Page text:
I’m pretty biased, but I think we have one of the better programming and social teams in the business. We carefully select the stories that go up on Facebook. We don’t do much question-asking, but we do pay quite a bit of attention to the share text around every story that we publish.

It’s the same on Tumblr and Twitter. Everything that we put out there in the world, we take very seriously. We don’t just leave it alone from there; the programming team then moderates that conversation.

I think you’ll probably get this answer uniformly across the Internet, but Facebook is the key driver in terms of traffic and engagement. Within seconds of us posting something on Facebook, the conversation is off and running. We are also very, very proud of what we built on Tumblr. I know everyone’s kind of biased, but we have the best Tumblr team in all of media.

We drive a million plus uniques a month from Tumblr, which is unparalleled. More than that, almost every story we post, the number of notes and the number of reblogs and comments back to us is just absolutely amazing.

As we’ve seen, the media has to go where its audience is. And for us, we really don’t consider it an over-reliance [on outside platforms]. We are just happy to have an audience wherever we have it.

Popular Science

Carl Franzen, online director for Popular Science:

We use input from readers online (in the form of traffic analytics and emails) and in print (we still get a lot of handwritten letters) to gauge interest in our stories after publication. From there, the editors and writers try to figure out what made certain stories so popular.

Online, which is where I primarily work, we’ve also seen a number of trends spring up on social media, which we’ve then reported on as stories for PopSci. This summer’s Christopher Pratt/zookeeper meme inspired by Jurassic World and the #ILookLikeAnEngineer hashtag are just two examples of stories that came out of our close observation of and participation in social media.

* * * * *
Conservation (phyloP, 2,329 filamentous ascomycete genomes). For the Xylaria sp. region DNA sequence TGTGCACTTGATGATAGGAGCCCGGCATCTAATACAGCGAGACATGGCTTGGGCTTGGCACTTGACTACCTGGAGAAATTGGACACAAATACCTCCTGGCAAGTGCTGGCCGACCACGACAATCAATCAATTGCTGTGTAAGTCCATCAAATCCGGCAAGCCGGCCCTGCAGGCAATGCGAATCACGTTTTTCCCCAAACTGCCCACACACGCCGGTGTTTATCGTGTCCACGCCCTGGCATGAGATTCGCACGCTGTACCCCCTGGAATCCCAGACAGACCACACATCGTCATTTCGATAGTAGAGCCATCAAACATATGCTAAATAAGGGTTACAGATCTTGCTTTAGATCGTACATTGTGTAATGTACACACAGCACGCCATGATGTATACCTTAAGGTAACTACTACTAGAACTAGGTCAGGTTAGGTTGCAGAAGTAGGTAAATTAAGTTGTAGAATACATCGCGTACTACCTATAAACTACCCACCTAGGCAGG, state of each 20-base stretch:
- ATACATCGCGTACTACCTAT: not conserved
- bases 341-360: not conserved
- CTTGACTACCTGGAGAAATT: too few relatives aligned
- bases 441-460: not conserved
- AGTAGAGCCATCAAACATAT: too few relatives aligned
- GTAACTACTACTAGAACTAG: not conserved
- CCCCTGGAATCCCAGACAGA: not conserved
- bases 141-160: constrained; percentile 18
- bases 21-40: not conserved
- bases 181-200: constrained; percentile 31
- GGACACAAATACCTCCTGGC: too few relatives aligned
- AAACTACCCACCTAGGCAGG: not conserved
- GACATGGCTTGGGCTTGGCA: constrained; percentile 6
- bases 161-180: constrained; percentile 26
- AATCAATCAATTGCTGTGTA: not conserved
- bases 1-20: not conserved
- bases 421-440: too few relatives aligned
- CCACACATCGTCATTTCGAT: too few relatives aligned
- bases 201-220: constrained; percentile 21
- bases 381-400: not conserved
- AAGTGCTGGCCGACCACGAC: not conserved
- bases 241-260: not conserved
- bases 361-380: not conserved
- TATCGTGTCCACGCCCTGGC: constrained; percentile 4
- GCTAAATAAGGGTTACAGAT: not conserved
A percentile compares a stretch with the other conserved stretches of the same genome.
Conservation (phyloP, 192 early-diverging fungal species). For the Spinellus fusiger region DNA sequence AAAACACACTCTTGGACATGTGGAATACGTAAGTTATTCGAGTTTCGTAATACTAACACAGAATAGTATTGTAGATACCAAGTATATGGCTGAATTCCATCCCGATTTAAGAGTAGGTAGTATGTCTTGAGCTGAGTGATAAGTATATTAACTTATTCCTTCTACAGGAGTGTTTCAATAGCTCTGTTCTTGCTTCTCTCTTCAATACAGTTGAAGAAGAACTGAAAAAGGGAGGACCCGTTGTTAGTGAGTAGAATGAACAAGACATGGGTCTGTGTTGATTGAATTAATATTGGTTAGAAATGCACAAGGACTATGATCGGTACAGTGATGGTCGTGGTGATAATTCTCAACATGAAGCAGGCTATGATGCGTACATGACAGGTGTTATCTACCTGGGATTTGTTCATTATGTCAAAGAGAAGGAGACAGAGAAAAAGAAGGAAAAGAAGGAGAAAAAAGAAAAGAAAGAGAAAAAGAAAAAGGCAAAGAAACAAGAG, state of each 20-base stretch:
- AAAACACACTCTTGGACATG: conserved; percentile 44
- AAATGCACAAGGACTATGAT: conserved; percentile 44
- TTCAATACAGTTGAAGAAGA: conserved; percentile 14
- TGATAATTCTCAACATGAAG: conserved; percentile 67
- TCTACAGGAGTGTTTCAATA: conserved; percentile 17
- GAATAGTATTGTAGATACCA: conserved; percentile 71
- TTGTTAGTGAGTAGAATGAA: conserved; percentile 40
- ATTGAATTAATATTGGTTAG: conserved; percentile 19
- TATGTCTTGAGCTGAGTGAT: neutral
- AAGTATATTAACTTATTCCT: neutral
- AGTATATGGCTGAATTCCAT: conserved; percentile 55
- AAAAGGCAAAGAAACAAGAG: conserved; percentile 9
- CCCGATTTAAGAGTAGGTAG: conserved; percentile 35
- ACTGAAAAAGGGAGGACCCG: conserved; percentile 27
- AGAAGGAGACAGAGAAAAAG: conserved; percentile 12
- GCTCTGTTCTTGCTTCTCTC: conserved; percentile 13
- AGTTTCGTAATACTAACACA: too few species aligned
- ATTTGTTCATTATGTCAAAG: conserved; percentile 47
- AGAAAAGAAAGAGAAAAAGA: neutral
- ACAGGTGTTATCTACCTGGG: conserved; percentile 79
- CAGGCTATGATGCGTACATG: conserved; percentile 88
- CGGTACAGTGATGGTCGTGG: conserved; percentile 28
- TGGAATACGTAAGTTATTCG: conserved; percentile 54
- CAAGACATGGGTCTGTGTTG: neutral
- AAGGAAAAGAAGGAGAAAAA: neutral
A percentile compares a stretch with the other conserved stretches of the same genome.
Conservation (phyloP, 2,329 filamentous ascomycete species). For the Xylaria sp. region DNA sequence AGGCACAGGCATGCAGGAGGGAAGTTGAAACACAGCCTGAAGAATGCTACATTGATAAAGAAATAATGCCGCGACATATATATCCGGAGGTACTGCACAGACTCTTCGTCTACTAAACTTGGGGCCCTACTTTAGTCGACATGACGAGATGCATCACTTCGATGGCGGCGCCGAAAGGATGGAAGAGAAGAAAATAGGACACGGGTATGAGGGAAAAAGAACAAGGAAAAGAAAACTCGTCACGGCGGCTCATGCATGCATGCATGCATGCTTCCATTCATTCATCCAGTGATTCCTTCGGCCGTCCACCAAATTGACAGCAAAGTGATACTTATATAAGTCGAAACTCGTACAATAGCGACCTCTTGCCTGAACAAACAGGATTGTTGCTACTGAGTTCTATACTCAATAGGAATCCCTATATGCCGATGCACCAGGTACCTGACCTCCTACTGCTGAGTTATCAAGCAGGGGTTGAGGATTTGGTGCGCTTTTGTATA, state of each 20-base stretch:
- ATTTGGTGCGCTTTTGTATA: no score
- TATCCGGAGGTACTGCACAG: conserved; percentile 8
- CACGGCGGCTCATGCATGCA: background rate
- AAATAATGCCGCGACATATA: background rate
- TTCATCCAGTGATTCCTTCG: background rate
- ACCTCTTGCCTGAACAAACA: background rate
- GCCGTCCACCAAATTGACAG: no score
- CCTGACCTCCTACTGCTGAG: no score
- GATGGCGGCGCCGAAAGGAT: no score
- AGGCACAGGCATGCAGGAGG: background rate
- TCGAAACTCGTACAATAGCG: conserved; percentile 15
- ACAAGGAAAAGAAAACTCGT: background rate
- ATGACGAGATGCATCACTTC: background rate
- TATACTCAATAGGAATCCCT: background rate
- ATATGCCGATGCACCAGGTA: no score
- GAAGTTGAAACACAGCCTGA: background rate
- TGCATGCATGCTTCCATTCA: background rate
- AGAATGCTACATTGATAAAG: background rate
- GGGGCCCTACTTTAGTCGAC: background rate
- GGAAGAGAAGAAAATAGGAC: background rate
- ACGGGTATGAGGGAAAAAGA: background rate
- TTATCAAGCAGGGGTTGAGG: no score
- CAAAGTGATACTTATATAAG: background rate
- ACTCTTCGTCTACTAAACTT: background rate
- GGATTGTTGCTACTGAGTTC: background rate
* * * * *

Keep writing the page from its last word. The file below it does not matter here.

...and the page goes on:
We use social media and email newsletters, and we’ll soon be introducing more live events to get readers and audience members involved in sci-tech topics of interest to them and us.

Our editors engage with readers on social media on a regular basis, particular Facebook and Instagram, the latter of which we’ve recently been using to ask for input on our content and for submissions as part of science imagery–focused contests.

PopSci is lucky in that our community of readers and followers is very curious, positive, and interested in learning more about all sorts of subjects. Many of our readers already use social media to read and share science news, so moving more of our engagement to where they are now just makes perfect sense.

Photo of chattering teeth toy by Wendy used under a Creative Commons license.

POSTED     Sept. 16, 2015, 1:48 p.m.